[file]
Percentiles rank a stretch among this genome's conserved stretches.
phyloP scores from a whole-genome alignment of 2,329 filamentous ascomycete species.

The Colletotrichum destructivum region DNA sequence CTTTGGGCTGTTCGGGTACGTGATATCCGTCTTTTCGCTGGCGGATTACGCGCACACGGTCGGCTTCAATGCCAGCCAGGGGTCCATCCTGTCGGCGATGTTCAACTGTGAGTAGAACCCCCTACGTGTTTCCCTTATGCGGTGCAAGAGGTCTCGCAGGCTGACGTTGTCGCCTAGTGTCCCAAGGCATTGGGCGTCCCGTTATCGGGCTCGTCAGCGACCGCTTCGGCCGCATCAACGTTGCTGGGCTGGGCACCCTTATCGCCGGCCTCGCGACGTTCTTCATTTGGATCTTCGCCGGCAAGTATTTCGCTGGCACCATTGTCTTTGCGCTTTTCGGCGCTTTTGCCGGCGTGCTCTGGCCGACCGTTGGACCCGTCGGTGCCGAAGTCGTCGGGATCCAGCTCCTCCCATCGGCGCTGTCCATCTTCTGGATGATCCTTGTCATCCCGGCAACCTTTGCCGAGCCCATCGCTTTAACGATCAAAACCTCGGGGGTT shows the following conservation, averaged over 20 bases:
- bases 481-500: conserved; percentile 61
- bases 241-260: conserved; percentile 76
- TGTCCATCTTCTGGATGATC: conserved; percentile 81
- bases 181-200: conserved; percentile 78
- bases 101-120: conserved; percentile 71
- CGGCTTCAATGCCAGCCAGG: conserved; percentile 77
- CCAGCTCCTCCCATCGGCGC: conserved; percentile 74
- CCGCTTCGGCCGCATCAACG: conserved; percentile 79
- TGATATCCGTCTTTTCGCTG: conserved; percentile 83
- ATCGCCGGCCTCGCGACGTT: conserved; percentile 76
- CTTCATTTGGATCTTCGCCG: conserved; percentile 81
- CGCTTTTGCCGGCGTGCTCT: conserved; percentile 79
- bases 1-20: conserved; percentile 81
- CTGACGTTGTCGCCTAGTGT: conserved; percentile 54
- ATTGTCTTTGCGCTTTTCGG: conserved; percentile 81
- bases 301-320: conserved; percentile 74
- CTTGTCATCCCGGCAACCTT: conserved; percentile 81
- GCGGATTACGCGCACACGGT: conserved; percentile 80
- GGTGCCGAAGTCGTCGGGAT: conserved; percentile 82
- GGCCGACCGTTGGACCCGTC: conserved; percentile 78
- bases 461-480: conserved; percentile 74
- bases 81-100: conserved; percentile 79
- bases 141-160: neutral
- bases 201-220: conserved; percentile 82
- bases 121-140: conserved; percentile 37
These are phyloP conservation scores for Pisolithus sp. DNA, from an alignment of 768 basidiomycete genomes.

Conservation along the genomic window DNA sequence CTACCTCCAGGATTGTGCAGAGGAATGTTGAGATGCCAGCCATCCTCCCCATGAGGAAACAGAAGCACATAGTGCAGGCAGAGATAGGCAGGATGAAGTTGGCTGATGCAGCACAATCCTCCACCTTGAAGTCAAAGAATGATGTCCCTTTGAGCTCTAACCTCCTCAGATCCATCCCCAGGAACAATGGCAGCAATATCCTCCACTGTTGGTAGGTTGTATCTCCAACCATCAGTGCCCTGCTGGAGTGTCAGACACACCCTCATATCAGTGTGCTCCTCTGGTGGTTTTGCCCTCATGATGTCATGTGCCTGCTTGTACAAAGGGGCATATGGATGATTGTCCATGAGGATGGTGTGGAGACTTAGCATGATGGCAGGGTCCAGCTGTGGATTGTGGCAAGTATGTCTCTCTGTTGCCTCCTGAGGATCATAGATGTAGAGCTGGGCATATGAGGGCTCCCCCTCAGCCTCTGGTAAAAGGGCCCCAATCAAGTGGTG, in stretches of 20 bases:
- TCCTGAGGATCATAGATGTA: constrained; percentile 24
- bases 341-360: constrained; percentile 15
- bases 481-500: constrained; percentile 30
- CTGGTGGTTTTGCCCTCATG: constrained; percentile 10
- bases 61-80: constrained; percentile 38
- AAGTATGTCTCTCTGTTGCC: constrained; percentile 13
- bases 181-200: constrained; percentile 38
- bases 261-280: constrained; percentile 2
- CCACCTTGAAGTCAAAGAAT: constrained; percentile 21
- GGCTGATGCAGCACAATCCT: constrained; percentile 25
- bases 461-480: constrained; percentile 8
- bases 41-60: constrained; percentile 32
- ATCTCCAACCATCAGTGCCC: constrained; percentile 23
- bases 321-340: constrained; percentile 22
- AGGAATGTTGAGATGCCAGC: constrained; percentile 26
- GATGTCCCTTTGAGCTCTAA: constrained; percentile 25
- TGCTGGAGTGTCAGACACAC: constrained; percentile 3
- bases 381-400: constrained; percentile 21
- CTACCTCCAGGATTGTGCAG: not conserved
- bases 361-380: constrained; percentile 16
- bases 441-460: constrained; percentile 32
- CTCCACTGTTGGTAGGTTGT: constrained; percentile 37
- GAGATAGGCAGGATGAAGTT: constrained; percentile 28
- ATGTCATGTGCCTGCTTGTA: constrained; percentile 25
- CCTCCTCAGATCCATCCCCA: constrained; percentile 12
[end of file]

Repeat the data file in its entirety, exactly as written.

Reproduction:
Percentiles rank a stretch among this genome's conserved stretches.
phyloP scores from a whole-genome alignment of 2,329 filamentous ascomycete species.

The Colletotrichum destructivum region DNA sequence CTTTGGGCTGTTCGGGTACGTGATATCCGTCTTTTCGCTGGCGGATTACGCGCACACGGTCGGCTTCAATGCCAGCCAGGGGTCCATCCTGTCGGCGATGTTCAACTGTGAGTAGAACCCCCTACGTGTTTCCCTTATGCGGTGCAAGAGGTCTCGCAGGCTGACGTTGTCGCCTAGTGTCCCAAGGCATTGGGCGTCCCGTTATCGGGCTCGTCAGCGACCGCTTCGGCCGCATCAACGTTGCTGGGCTGGGCACCCTTATCGCCGGCCTCGCGACGTTCTTCATTTGGATCTTCGCCGGCAAGTATTTCGCTGGCACCATTGTCTTTGCGCTTTTCGGCGCTTTTGCCGGCGTGCTCTGGCCGACCGTTGGACCCGTCGGTGCCGAAGTCGTCGGGATCCAGCTCCTCCCATCGGCGCTGTCCATCTTCTGGATGATCCTTGTCATCCCGGCAACCTTTGCCGAGCCCATCGCTTTAACGATCAAAACCTCGGGGGTT shows the following conservation, averaged over 20 bases:
- bases 481-500: conserved; percentile 61
- bases 241-260: conserved; percentile 76
- TGTCCATCTTCTGGATGATC: conserved; percentile 81
- bases 181-200: conserved; percentile 78
- bases 101-120: conserved; percentile 71
- CGGCTTCAATGCCAGCCAGG: conserved; percentile 77
- CCAGCTCCTCCCATCGGCGC: conserved; percentile 74
- CCGCTTCGGCCGCATCAACG: conserved; percentile 79
- TGATATCCGTCTTTTCGCTG: conserved; percentile 83
- ATCGCCGGCCTCGCGACGTT: conserved; percentile 76
- CTTCATTTGGATCTTCGCCG: conserved; percentile 81
- CGCTTTTGCCGGCGTGCTCT: conserved; percentile 79
- bases 1-20: conserved; percentile 81
- CTGACGTTGTCGCCTAGTGT: conserved; percentile 54
- ATTGTCTTTGCGCTTTTCGG: conserved; percentile 81
- bases 301-320: conserved; percentile 74
- CTTGTCATCCCGGCAACCTT: conserved; percentile 81
- GCGGATTACGCGCACACGGT: conserved; percentile 80
- GGTGCCGAAGTCGTCGGGAT: conserved; percentile 82
- GGCCGACCGTTGGACCCGTC: conserved; percentile 78
- bases 461-480: conserved; percentile 74
- bases 81-100: conserved; percentile 79
- bases 141-160: neutral
- bases 201-220: conserved; percentile 82
- bases 121-140: conserved; percentile 37
These are phyloP conservation scores for Pisolithus sp. DNA, from an alignment of 768 basidiomycete genomes.

Conservation along the genomic window DNA sequence CTACCTCCAGGATTGTGCAGAGGAATGTTGAGATGCCAGCCATCCTCCCCATGAGGAAACAGAAGCACATAGTGCAGGCAGAGATAGGCAGGATGAAGTTGGCTGATGCAGCACAATCCTCCACCTTGAAGTCAAAGAATGATGTCCCTTTGAGCTCTAACCTCCTCAGATCCATCCCCAGGAACAATGGCAGCAATATCCTCCACTGTTGGTAGGTTGTATCTCCAACCATCAGTGCCCTGCTGGAGTGTCAGACACACCCTCATATCAGTGTGCTCCTCTGGTGGTTTTGCCCTCATGATGTCATGTGCCTGCTTGTACAAAGGGGCATATGGATGATTGTCCATGAGGATGGTGTGGAGACTTAGCATGATGGCAGGGTCCAGCTGTGGATTGTGGCAAGTATGTCTCTCTGTTGCCTCCTGAGGATCATAGATGTAGAGCTGGGCATATGAGGGCTCCCCCTCAGCCTCTGGTAAAAGGGCCCCAATCAAGTGGTG, in stretches of 20 bases:
- TCCTGAGGATCATAGATGTA: constrained; percentile 24
- bases 341-360: constrained; percentile 15
- bases 481-500: constrained; percentile 30
- CTGGTGGTTTTGCCCTCATG: constrained; percentile 10
- bases 61-80: constrained; percentile 38
- AAGTATGTCTCTCTGTTGCC: constrained; percentile 13
- bases 181-200: constrained; percentile 38
- bases 261-280: constrained; percentile 2
- CCACCTTGAAGTCAAAGAAT: constrained; percentile 21
- GGCTGATGCAGCACAATCCT: constrained; percentile 25
- bases 461-480: constrained; percentile 8
- bases 41-60: constrained; percentile 32
- ATCTCCAACCATCAGTGCCC: constrained; percentile 23
- bases 321-340: constrained; percentile 22
- AGGAATGTTGAGATGCCAGC: constrained; percentile 26
- GATGTCCCTTTGAGCTCTAA: constrained; percentile 25
- TGCTGGAGTGTCAGACACAC: constrained; percentile 3
- bases 381-400: constrained; percentile 21
- CTACCTCCAGGATTGTGCAG: not conserved
- bases 361-380: constrained; percentile 16
- bases 441-460: constrained; percentile 32
- CTCCACTGTTGGTAGGTTGT: constrained; percentile 37
- GAGATAGGCAGGATGAAGTT: constrained; percentile 28
- ATGTCATGTGCCTGCTTGTA: constrained; percentile 25
- CCTCCTCAGATCCATCCCCA: constrained; percentile 12